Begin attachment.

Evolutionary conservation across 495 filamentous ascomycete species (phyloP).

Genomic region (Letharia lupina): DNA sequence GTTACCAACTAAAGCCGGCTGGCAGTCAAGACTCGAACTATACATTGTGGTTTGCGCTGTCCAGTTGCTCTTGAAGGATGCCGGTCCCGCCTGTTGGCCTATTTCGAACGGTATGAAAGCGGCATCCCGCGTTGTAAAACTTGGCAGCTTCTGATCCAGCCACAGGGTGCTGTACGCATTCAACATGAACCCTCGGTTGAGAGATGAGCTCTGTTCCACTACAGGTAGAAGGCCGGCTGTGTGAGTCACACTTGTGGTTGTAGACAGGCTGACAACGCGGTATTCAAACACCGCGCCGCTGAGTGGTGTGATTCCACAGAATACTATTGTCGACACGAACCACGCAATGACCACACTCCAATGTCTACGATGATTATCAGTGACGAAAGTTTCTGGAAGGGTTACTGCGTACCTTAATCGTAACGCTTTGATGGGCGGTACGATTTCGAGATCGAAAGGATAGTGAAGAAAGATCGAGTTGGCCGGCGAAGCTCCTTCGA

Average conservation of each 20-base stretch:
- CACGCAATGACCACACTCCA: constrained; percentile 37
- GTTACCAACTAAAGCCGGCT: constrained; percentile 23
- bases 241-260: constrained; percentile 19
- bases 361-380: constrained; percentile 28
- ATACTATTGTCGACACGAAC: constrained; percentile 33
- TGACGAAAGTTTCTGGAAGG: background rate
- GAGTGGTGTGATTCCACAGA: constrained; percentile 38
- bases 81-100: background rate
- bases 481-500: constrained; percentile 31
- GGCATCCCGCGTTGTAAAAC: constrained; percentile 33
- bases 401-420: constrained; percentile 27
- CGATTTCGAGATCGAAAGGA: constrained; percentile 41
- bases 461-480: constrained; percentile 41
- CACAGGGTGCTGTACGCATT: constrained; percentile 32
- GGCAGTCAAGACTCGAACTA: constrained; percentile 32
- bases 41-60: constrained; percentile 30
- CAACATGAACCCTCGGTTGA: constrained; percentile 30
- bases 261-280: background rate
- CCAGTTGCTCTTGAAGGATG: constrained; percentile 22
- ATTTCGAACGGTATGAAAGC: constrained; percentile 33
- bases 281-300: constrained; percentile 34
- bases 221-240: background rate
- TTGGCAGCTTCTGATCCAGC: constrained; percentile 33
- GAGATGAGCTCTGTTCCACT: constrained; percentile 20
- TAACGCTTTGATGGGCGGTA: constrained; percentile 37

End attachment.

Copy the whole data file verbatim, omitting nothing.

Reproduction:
Evolutionary conservation across 495 filamentous ascomycete species (phyloP).

Genomic region (Letharia lupina): DNA sequence GTTACCAACTAAAGCCGGCTGGCAGTCAAGACTCGAACTATACATTGTGGTTTGCGCTGTCCAGTTGCTCTTGAAGGATGCCGGTCCCGCCTGTTGGCCTATTTCGAACGGTATGAAAGCGGCATCCCGCGTTGTAAAACTTGGCAGCTTCTGATCCAGCCACAGGGTGCTGTACGCATTCAACATGAACCCTCGGTTGAGAGATGAGCTCTGTTCCACTACAGGTAGAAGGCCGGCTGTGTGAGTCACACTTGTGGTTGTAGACAGGCTGACAACGCGGTATTCAAACACCGCGCCGCTGAGTGGTGTGATTCCACAGAATACTATTGTCGACACGAACCACGCAATGACCACACTCCAATGTCTACGATGATTATCAGTGACGAAAGTTTCTGGAAGGGTTACTGCGTACCTTAATCGTAACGCTTTGATGGGCGGTACGATTTCGAGATCGAAAGGATAGTGAAGAAAGATCGAGTTGGCCGGCGAAGCTCCTTCGA

Average conservation of each 20-base stretch:
- CACGCAATGACCACACTCCA: constrained; percentile 37
- GTTACCAACTAAAGCCGGCT: constrained; percentile 23
- bases 241-260: constrained; percentile 19
- bases 361-380: constrained; percentile 28
- ATACTATTGTCGACACGAAC: constrained; percentile 33
- TGACGAAAGTTTCTGGAAGG: background rate
- GAGTGGTGTGATTCCACAGA: constrained; percentile 38
- bases 81-100: background rate
- bases 481-500: constrained; percentile 31
- GGCATCCCGCGTTGTAAAAC: constrained; percentile 33
- bases 401-420: constrained; percentile 27
- CGATTTCGAGATCGAAAGGA: constrained; percentile 41
- bases 461-480: constrained; percentile 41
- CACAGGGTGCTGTACGCATT: constrained; percentile 32
- GGCAGTCAAGACTCGAACTA: constrained; percentile 32
- bases 41-60: constrained; percentile 30
- CAACATGAACCCTCGGTTGA: constrained; percentile 30
- bases 261-280: background rate
- CCAGTTGCTCTTGAAGGATG: constrained; percentile 22
- ATTTCGAACGGTATGAAAGC: constrained; percentile 33
- bases 281-300: constrained; percentile 34
- bases 221-240: background rate
- TTGGCAGCTTCTGATCCAGC: constrained; percentile 33
- GAGATGAGCTCTGTTCCACT: constrained; percentile 20
- TAACGCTTTGATGGGCGGTA: constrained; percentile 37